Module 1: Introduction

There are over 40,000 internationally recognized non-governmental organizations operating across the world.(1). These organizations partner with thousands of local physicians, community health workers, local governments, and community organizers with the common goal of improving health outcomes in the Global South. Though the availability of medications, supplies and personnel are increasing, there are a variety of obstacles present in low-income countries that may make it difficult to provide high-quality care to patients with pressing medical conditions and limited access to healthcare.(2)(3)(4)(5). Communication barriers are a primary challenge that can impede quality healthcare delivery.(6)(7)(8). Limited formal education, illiteracy, and misinformation or misunderstandings regarding medical interventions can all contribute to communication barriers.(9)(10) A research study in Kenya, for example, demonstrated that rumors frequently prevented patients from accepting free cataract surgery.(11). To counteract low rates of literacy and a lack of familiarity with medical procedures and terminology amongst patients, visual resources can be integrated into healthcare delivery programs in order to increase understanding and patient-physician communication.

Tools used for communication among rural populations may not be effective when brought to urban populations. Similarly, methods used to communicate with patients in high-income countries, such as electronic multimedia-based programs, are often not applicable to populations in low- and middle-income countries.(12),(13) In addition to often being ineffective, elaborate pamphlets and other visual aids can be expensive to produce and divert much-needed funds from other aspects of an organization’s work. Several studies have indicated that visual illiteracy caused by poorly designed educational tools can lead to miscommunication between health workers and their patients. Past studies have also revealed that even after receiving educational sessions and being exposed to visual aids, many target groups were often still unable to comprehend medical procedures or instructions.  The efficacy of visual literacy tools depends on their ability to be culturally-appropriate, cost-effective and understandable; it is only when all three of these criteria are met that a health care message can be conveyed in an effective way that enhances health knowledge and health outcomes.(14)

Now that we have identified visual literacy as a powerful communication strategy to enhance health care delivery, we next need to establish effective methods to design visual literacy tools.

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Footnotes

(1) WHO and Civil Society: Linking for better health, External Relations and Governing Bodies. World Health Organization, 2002

(2) Satyanarayana K, Srivastava S. Poverty, health & intellectual property rights with special reference to India. Indian J Med Res. Oct 2007;126:390-406.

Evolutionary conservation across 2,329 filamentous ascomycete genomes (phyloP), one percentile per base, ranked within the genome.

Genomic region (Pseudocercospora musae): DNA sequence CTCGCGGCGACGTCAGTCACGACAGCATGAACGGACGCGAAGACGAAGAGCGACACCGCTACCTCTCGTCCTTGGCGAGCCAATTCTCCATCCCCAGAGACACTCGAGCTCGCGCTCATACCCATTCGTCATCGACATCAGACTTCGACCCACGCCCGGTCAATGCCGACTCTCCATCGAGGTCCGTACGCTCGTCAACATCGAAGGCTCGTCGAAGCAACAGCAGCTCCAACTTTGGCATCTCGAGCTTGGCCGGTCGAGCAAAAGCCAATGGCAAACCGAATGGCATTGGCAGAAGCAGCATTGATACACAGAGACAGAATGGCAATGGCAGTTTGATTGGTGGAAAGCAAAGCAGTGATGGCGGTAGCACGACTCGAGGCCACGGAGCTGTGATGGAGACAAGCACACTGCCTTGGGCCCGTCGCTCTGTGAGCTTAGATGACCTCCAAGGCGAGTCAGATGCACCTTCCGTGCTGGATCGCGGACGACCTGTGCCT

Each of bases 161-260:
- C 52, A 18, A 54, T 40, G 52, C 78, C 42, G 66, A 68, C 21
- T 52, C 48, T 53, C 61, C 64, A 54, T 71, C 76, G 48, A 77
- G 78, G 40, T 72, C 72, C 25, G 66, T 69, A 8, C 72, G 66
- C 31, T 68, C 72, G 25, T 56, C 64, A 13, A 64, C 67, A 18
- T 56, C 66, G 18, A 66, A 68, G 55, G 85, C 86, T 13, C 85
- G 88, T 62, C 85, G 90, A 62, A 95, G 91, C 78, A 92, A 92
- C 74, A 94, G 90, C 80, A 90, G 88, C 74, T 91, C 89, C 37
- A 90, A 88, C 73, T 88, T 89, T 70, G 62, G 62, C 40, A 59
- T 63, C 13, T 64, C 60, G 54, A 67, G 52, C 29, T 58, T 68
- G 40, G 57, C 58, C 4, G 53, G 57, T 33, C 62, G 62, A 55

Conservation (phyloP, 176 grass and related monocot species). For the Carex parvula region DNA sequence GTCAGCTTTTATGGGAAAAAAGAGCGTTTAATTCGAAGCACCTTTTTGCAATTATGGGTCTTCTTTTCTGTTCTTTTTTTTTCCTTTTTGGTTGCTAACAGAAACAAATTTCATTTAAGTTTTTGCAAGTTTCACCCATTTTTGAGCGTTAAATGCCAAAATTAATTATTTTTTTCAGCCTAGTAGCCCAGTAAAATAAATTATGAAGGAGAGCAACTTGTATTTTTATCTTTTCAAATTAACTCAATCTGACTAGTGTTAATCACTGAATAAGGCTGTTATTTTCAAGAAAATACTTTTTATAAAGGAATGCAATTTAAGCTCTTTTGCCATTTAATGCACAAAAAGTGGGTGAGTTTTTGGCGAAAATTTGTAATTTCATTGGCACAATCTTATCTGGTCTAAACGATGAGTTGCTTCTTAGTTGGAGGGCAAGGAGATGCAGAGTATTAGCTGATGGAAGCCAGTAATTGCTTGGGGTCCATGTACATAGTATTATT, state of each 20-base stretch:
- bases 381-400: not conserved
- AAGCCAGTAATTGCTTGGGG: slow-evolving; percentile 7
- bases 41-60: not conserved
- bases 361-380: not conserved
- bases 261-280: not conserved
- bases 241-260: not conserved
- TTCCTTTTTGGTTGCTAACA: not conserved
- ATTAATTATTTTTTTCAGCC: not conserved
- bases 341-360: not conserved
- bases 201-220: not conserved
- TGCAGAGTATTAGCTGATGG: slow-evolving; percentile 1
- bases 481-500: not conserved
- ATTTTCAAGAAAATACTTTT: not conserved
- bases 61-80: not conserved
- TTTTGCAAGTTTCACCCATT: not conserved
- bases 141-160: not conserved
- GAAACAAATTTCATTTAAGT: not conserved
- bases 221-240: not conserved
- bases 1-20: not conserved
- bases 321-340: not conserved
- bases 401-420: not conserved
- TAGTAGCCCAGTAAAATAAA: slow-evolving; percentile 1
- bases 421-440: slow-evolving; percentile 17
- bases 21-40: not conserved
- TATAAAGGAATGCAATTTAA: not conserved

(3) O’Donnell O. Access to health care in developing countries: breaking down demand side barriers. Cad Saude Publica. Dec 2007;23:2820-34.

(4) Finger RP. Cataracts in India: current situation, access, and barriers to services over time. Opthalmic Epidemiol. May-Jun 2007;14:112-8.

(5) Strasser R. Rural health around the world: challenges and solutions. Fam Pract. Aug 2003;20:457-63.

(6) Chang Ma, Congdon NG, Baker SK, et al. The surgical management of cataract: barriers, best practices and outcomes. Int. Opthalmol. Aug 2008;28:247-60.

(7) Mahendradhata Y, Ahmad RA, Lefevre P, et al. Barriers for introducing HIV testing among tuberculosis patients in Jogjakarta, Indonesia: a qualitative study. BMC Public Health. Nov 2008;8:385.

(8) Manafa O, Lindegger G, Ijsselmuiden C. Informed consent in an antiretroviral trial in Nigeria. Indian J Med Ethics. Jan-Mar 2007;4:26-30.

(9) Strasser R. Rural health around the world: challenges and solutions. Fam Pract. Aug 2003;20:457-63.

(10) Mahendradhata Y, Ahmad RA, Lefevre P, et al. Barriers for introducing HIV testing among tuberculosis patients in Jogjakarta, Indonesia: a qualitative study. BMC Public Health. Nov 2008;8:385.

(11) Briesen, Sebastian. Understanding why patients with cataract refuse free surgery: the influence of rumours in Kenya. Tropic Medicine and International Health. May 2010: 535-539.

(12) Panton RL, Downie R, Truong T, et al. A visual approach to providing prognostic information to parents of children with retinoblastoma. Psychooncology 2008. In press.

(13) Bollschweiler E, Apitzsch J, Obliers R, et al. Improving informed consent of surgical patients using a multimedia-based program? Results of a prospective randomized multicenter study of patients before cholecystectomy. Ann Surg. 2008;248:205-11.

(14) Hugo J. and Skibbe, A., “Facing Visual Illiteracy in South African health education: a pilot study.” Journal of Visual Communication in Medicine. 14, 2 (1991): 47-50. Accessed 16 June 2010.